What If The Other Parent Doesn’t Show Up To Pick Up Our Child For Summer Visitation?

Unless there is a restraining order or other order limiting contact in place, you can call the other parent to ask why they didn’t arrive. You may also want to do this over email or text message, so there is notation that you attempted to hand off the child for court-ordered visitation. You should alert your Arizona family law attorney as well if the other parent fails to show up for visitation. Documentation of the other parent’s failure to comply with the child custody order may be used as evidence in future custody proceedings.

What If I Have a Vacation Or Event (e.g., Wedding) Scheduled During The Other Parent’s Summer Parenting Time?

You will need to work out an agreement with the other parent to allow for a special exception to the parenting plan. Also keep in mind that you must inform the other parent before traveling out of state with the child, and will typically need permission from the other parent (or the court) before taking your child out of the country. You may need to offer up a holiday like Christmas or Thanksgiving with the child in exchange for your special day. Family law judges will not appreciate this matter being brought to court as an issue for emergency modification. You should hopefully be able to resolve this issue with the other parent out of court. However, it may be an emergency if the other parent plans to take your child out of the state or country against your wishes. You should contact a family law attorney in Arizona for guidance if you are in this situation.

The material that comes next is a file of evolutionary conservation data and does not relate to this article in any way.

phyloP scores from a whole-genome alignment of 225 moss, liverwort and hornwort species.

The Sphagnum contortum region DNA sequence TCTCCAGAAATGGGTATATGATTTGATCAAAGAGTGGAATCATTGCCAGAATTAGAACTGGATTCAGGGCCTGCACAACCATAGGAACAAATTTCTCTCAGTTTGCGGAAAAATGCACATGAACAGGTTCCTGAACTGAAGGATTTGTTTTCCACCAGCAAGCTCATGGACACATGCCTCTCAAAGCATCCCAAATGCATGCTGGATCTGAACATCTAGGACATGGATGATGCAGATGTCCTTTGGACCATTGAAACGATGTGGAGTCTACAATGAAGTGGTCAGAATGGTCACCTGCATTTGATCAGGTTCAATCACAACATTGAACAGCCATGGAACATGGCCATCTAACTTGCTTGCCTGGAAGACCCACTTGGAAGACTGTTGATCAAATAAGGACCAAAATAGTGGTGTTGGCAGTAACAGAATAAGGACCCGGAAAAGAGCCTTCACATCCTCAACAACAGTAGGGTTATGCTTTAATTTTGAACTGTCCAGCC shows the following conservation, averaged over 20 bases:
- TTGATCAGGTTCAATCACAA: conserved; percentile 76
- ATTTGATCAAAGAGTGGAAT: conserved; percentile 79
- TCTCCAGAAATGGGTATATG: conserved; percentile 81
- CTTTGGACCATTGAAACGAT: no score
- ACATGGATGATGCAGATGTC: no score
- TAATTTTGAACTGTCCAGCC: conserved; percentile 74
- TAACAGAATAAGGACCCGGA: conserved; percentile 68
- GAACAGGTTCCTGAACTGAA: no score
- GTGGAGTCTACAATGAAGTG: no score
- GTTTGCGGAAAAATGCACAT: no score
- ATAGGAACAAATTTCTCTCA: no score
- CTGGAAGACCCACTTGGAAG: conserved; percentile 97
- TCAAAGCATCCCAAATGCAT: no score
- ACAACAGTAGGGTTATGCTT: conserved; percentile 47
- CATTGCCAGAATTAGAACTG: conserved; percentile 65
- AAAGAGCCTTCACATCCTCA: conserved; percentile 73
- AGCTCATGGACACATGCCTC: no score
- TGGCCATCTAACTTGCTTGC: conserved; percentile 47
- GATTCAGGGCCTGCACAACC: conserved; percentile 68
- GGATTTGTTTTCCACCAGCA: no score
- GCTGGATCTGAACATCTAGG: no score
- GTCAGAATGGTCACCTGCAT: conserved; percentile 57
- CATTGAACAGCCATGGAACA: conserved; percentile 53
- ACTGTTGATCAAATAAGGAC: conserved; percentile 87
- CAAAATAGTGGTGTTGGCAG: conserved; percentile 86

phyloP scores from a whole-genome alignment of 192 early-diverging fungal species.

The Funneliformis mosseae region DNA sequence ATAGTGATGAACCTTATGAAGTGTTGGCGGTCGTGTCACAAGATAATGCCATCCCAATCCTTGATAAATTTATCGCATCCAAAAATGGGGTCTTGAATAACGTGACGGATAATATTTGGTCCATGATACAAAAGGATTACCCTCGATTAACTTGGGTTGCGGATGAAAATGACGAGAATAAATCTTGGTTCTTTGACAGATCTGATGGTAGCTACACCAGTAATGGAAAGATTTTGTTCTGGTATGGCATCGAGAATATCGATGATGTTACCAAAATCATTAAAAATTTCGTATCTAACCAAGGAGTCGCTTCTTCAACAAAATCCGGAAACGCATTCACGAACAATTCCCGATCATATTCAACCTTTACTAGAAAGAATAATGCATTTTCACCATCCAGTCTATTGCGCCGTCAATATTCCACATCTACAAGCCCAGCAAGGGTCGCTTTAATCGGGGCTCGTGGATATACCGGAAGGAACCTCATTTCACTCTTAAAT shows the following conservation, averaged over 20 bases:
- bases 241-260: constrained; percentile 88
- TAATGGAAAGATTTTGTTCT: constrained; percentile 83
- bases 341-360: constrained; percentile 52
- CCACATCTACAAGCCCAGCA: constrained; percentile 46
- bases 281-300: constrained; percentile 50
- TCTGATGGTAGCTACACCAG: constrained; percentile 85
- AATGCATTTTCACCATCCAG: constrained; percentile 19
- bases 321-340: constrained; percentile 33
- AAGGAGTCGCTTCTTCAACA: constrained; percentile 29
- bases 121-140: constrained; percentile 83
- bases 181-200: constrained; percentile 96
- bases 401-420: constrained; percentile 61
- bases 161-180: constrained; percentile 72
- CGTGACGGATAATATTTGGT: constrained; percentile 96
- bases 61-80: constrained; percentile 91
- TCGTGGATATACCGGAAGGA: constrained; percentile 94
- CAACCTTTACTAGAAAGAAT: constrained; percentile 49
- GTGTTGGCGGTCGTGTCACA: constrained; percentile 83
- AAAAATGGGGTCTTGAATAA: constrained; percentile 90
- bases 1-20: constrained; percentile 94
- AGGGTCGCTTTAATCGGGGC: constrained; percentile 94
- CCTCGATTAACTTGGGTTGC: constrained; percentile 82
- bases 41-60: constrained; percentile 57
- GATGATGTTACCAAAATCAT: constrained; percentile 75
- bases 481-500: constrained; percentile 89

What About Parenting Time During Fourth Of July & Other Summer Holidays?

Many holidays, like Christmas and Thanksgiving, are kept on rotations in parenting plans. One parent will typically have a fair amount of holidays with the child one year, and the other parent will have the child for those holidays the next year. You can choose to switch off Fourth of July or any other summer holiday in your parenting plan. If your plan doesn’t make special arrangements for Fourth of July, the child will stay with the parent who has custody on that day.